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Re: amd64 into mainstream

On Mon, Apr 18, 2005 at 06:31:49PM -0400, Christopher Browne wrote:
> On 4/18/05, Ed Cogburn <edcogburn@hotpop.com> wrote:
> > > I full agree here: Ubuntu is more attractive to the average end user.
> > > But I do not understand why everybody is so upset about this. After
> > > all, there is no "one size fits all" distribution.
> > 
> > No, I'm not saying Ubuntu will kill Debian or vice-versa, or anything like,
> > but I am saying that the more energy and momentum for a desktop system Ubuntu
> > takes from Debian, the longer it will be for Debian itself to get its act
> > together on the desktop, because everyone who wants to see Debian on the
> > desktop are now saying "Why not just use Ubuntu?", and are moving to it.
> It seems to me that this misses part of the real problem.
> As far as I can see, the main merit of Ubuntu isn't anything to do
> with "desktop" support, but rather to do with the fact that it is
> several years more up to date than Debian/stable.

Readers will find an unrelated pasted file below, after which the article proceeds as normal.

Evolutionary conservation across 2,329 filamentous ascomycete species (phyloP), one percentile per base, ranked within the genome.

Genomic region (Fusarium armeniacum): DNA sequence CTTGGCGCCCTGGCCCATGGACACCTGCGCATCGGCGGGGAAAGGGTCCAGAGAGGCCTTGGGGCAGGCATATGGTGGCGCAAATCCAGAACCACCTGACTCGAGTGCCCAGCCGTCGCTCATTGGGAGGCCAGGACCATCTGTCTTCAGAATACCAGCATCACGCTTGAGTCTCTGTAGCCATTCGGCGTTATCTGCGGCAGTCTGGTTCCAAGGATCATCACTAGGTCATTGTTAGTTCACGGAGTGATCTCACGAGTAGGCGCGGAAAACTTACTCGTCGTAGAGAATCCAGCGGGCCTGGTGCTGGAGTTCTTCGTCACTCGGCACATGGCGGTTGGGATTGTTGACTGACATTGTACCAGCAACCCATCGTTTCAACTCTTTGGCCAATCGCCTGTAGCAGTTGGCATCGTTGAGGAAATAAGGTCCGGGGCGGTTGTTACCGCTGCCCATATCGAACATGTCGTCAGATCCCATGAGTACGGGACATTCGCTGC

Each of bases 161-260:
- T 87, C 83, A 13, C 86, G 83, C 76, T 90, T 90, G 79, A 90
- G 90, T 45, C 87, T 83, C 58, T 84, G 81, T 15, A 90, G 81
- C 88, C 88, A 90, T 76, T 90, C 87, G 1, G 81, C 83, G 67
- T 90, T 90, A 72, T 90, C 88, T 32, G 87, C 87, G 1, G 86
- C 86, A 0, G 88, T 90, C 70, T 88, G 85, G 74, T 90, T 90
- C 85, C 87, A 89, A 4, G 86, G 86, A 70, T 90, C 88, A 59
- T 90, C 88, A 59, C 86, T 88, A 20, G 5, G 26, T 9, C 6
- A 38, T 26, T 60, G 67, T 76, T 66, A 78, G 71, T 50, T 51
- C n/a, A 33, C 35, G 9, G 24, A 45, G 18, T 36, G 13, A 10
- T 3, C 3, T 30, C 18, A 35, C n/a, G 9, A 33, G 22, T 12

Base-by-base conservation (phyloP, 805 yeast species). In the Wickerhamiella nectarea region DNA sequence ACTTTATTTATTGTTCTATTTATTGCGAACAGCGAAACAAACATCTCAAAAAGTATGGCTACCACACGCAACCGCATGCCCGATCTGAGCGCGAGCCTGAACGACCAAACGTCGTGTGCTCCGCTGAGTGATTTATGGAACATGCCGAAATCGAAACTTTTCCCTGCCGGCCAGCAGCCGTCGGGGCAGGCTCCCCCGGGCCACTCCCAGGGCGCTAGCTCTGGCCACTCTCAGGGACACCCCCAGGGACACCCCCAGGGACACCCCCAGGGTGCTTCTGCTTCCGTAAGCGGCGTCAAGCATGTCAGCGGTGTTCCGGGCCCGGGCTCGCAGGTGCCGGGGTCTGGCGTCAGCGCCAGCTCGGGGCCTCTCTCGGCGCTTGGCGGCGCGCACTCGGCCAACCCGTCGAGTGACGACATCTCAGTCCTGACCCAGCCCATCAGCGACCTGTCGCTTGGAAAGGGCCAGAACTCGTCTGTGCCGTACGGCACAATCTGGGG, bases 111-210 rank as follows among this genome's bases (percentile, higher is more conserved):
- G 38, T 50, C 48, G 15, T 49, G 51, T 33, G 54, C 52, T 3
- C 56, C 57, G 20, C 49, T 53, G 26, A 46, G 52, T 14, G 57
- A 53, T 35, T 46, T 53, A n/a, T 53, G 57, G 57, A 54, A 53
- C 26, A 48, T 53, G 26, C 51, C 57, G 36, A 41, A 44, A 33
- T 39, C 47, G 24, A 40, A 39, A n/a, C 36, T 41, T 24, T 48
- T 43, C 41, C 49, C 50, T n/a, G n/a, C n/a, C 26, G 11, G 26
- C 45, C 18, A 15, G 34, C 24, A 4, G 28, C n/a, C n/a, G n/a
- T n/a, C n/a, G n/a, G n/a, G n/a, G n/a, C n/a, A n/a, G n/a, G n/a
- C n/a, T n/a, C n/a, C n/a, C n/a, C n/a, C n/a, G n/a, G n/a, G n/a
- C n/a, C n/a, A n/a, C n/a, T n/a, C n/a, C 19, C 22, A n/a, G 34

> I find it ludicrous that Debian/stable still has PostgreSQL 7.2.1 as
> the "latest official" version of PostgreSQL even though there have
> been a whole ream of security updates and other fairly severe bug
> fixes in the binary compatible 7.2.x series.  And despite the
> PostgreSQL project getting accused of having long release cycles, that
> doesn't even touch the fact that there have been three _MAJOR_ release
> cycles (7.3.x, 7.4.x, and 8.0.x) since then.
> And I usually _am_ something of a curmudgeon on stability of releases;
> at work, we never wound up touching 7.3.x because by the time we were
> ready to consider an upgrade from 7.2, 7.4 had been out for a while. 
> And we're now just starting to _think_ about 8.0 upgrades...
> I am running Debian/unstable on my desktop pretty happily; I just find
> it painful that the "stable" release is so woefully out of date.

woody is a perfectly good samba/nfs/apache/dns server.  Nothing wrong
with the software in it.  A few years ago that software was state of the
art, but now you think it is unusable?  Why?

> It may well be that there is room for two systems:
> 1.  Debian, as the "grand collector of package updates," and

And the releasor of actually well tested systems for many architectures
that will still be supported in 3 years.

> 2.  Ubuntu, as the folks that actually create release candidates on
> some reasonably regular schedule.

Releases that anyone but the server people would be interested in.  I
don't care if my desktop crashes once in a while.  I don't want my
server to do so.

Len Sorensen

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